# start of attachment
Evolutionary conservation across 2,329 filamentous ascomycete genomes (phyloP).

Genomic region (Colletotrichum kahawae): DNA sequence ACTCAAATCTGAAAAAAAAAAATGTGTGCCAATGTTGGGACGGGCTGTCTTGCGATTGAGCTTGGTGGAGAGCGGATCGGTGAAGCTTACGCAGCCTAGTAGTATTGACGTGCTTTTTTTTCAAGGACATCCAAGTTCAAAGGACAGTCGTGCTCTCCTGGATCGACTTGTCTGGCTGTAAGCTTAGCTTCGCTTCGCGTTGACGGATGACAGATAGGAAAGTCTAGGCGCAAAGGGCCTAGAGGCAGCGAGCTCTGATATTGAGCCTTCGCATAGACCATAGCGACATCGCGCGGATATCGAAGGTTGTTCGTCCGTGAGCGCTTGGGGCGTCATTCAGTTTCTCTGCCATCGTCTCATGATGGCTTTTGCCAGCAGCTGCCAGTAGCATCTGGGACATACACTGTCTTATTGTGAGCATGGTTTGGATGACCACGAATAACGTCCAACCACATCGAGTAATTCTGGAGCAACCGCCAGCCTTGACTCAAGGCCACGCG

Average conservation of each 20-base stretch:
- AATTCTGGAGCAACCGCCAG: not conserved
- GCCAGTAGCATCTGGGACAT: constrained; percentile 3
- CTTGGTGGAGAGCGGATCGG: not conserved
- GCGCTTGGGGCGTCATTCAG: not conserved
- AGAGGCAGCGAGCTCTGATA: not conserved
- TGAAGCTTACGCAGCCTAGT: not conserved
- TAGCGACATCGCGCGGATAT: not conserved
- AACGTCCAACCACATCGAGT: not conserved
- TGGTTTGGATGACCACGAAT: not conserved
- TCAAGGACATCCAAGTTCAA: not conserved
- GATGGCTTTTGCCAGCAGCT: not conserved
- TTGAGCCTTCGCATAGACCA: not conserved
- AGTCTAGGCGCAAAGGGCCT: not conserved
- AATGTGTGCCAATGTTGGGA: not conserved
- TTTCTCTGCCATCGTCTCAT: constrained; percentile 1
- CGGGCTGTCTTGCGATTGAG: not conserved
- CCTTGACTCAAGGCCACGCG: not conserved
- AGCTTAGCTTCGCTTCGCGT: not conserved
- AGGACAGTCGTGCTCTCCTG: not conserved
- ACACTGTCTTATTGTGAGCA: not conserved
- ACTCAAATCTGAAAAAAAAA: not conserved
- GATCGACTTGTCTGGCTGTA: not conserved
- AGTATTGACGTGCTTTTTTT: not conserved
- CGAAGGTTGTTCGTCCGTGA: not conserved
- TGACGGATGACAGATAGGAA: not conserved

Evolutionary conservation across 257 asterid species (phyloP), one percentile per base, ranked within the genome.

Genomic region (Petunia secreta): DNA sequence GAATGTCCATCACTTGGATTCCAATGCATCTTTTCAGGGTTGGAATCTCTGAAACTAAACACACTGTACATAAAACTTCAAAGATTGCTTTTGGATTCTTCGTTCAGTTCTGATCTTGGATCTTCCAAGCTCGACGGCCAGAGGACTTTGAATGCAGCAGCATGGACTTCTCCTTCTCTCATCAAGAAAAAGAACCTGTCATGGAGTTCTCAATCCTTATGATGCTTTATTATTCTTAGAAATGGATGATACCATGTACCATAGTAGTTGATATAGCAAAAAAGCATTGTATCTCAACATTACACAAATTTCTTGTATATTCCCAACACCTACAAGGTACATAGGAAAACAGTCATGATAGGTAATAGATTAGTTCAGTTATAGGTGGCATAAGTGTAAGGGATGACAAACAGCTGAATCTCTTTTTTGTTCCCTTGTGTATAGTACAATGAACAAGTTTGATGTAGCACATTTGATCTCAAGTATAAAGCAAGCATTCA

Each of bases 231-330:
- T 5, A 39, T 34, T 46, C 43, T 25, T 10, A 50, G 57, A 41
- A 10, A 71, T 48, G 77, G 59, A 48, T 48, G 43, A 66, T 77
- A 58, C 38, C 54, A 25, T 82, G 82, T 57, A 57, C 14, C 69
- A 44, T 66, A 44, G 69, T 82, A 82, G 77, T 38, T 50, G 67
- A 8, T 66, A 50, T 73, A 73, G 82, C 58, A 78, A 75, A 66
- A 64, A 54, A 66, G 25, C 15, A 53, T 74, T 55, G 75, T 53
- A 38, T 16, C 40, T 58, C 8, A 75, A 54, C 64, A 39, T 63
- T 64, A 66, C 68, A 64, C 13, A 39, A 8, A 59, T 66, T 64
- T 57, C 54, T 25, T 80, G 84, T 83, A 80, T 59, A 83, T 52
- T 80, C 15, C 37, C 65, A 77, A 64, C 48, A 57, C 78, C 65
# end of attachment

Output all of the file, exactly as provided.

Evolutionary conservation across 2,329 filamentous ascomycete genomes (phyloP).

Genomic region (Colletotrichum kahawae): DNA sequence ACTCAAATCTGAAAAAAAAAAATGTGTGCCAATGTTGGGACGGGCTGTCTTGCGATTGAGCTTGGTGGAGAGCGGATCGGTGAAGCTTACGCAGCCTAGTAGTATTGACGTGCTTTTTTTTCAAGGACATCCAAGTTCAAAGGACAGTCGTGCTCTCCTGGATCGACTTGTCTGGCTGTAAGCTTAGCTTCGCTTCGCGTTGACGGATGACAGATAGGAAAGTCTAGGCGCAAAGGGCCTAGAGGCAGCGAGCTCTGATATTGAGCCTTCGCATAGACCATAGCGACATCGCGCGGATATCGAAGGTTGTTCGTCCGTGAGCGCTTGGGGCGTCATTCAGTTTCTCTGCCATCGTCTCATGATGGCTTTTGCCAGCAGCTGCCAGTAGCATCTGGGACATACACTGTCTTATTGTGAGCATGGTTTGGATGACCACGAATAACGTCCAACCACATCGAGTAATTCTGGAGCAACCGCCAGCCTTGACTCAAGGCCACGCG

Average conservation of each 20-base stretch:
- AATTCTGGAGCAACCGCCAG: not conserved
- GCCAGTAGCATCTGGGACAT: constrained; percentile 3
- CTTGGTGGAGAGCGGATCGG: not conserved
- GCGCTTGGGGCGTCATTCAG: not conserved
- AGAGGCAGCGAGCTCTGATA: not conserved
- TGAAGCTTACGCAGCCTAGT: not conserved
- TAGCGACATCGCGCGGATAT: not conserved
- AACGTCCAACCACATCGAGT: not conserved
- TGGTTTGGATGACCACGAAT: not conserved
- TCAAGGACATCCAAGTTCAA: not conserved
- GATGGCTTTTGCCAGCAGCT: not conserved
- TTGAGCCTTCGCATAGACCA: not conserved
- AGTCTAGGCGCAAAGGGCCT: not conserved
- AATGTGTGCCAATGTTGGGA: not conserved
- TTTCTCTGCCATCGTCTCAT: constrained; percentile 1
- CGGGCTGTCTTGCGATTGAG: not conserved
- CCTTGACTCAAGGCCACGCG: not conserved
- AGCTTAGCTTCGCTTCGCGT: not conserved
- AGGACAGTCGTGCTCTCCTG: not conserved
- ACACTGTCTTATTGTGAGCA: not conserved
- ACTCAAATCTGAAAAAAAAA: not conserved
- GATCGACTTGTCTGGCTGTA: not conserved
- AGTATTGACGTGCTTTTTTT: not conserved
- CGAAGGTTGTTCGTCCGTGA: not conserved
- TGACGGATGACAGATAGGAA: not conserved

Evolutionary conservation across 257 asterid species (phyloP), one percentile per base, ranked within the genome.

Genomic region (Petunia secreta): DNA sequence GAATGTCCATCACTTGGATTCCAATGCATCTTTTCAGGGTTGGAATCTCTGAAACTAAACACACTGTACATAAAACTTCAAAGATTGCTTTTGGATTCTTCGTTCAGTTCTGATCTTGGATCTTCCAAGCTCGACGGCCAGAGGACTTTGAATGCAGCAGCATGGACTTCTCCTTCTCTCATCAAGAAAAAGAACCTGTCATGGAGTTCTCAATCCTTATGATGCTTTATTATTCTTAGAAATGGATGATACCATGTACCATAGTAGTTGATATAGCAAAAAAGCATTGTATCTCAACATTACACAAATTTCTTGTATATTCCCAACACCTACAAGGTACATAGGAAAACAGTCATGATAGGTAATAGATTAGTTCAGTTATAGGTGGCATAAGTGTAAGGGATGACAAACAGCTGAATCTCTTTTTTGTTCCCTTGTGTATAGTACAATGAACAAGTTTGATGTAGCACATTTGATCTCAAGTATAAAGCAAGCATTCA

Each of bases 231-330:
- T 5, A 39, T 34, T 46, C 43, T 25, T 10, A 50, G 57, A 41
- A 10, A 71, T 48, G 77, G 59, A 48, T 48, G 43, A 66, T 77
- A 58, C 38, C 54, A 25, T 82, G 82, T 57, A 57, C 14, C 69
- A 44, T 66, A 44, G 69, T 82, A 82, G 77, T 38, T 50, G 67
- A 8, T 66, A 50, T 73, A 73, G 82, C 58, A 78, A 75, A 66
- A 64, A 54, A 66, G 25, C 15, A 53, T 74, T 55, G 75, T 53
- A 38, T 16, C 40, T 58, C 8, A 75, A 54, C 64, A 39, T 63
- T 64, A 66, C 68, A 64, C 13, A 39, A 8, A 59, T 66, T 64
- T 57, C 54, T 25, T 80, G 84, T 83, A 80, T 59, A 83, T 52
- T 80, C 15, C 37, C 65, A 77, A 64, C 48, A 57, C 78, C 65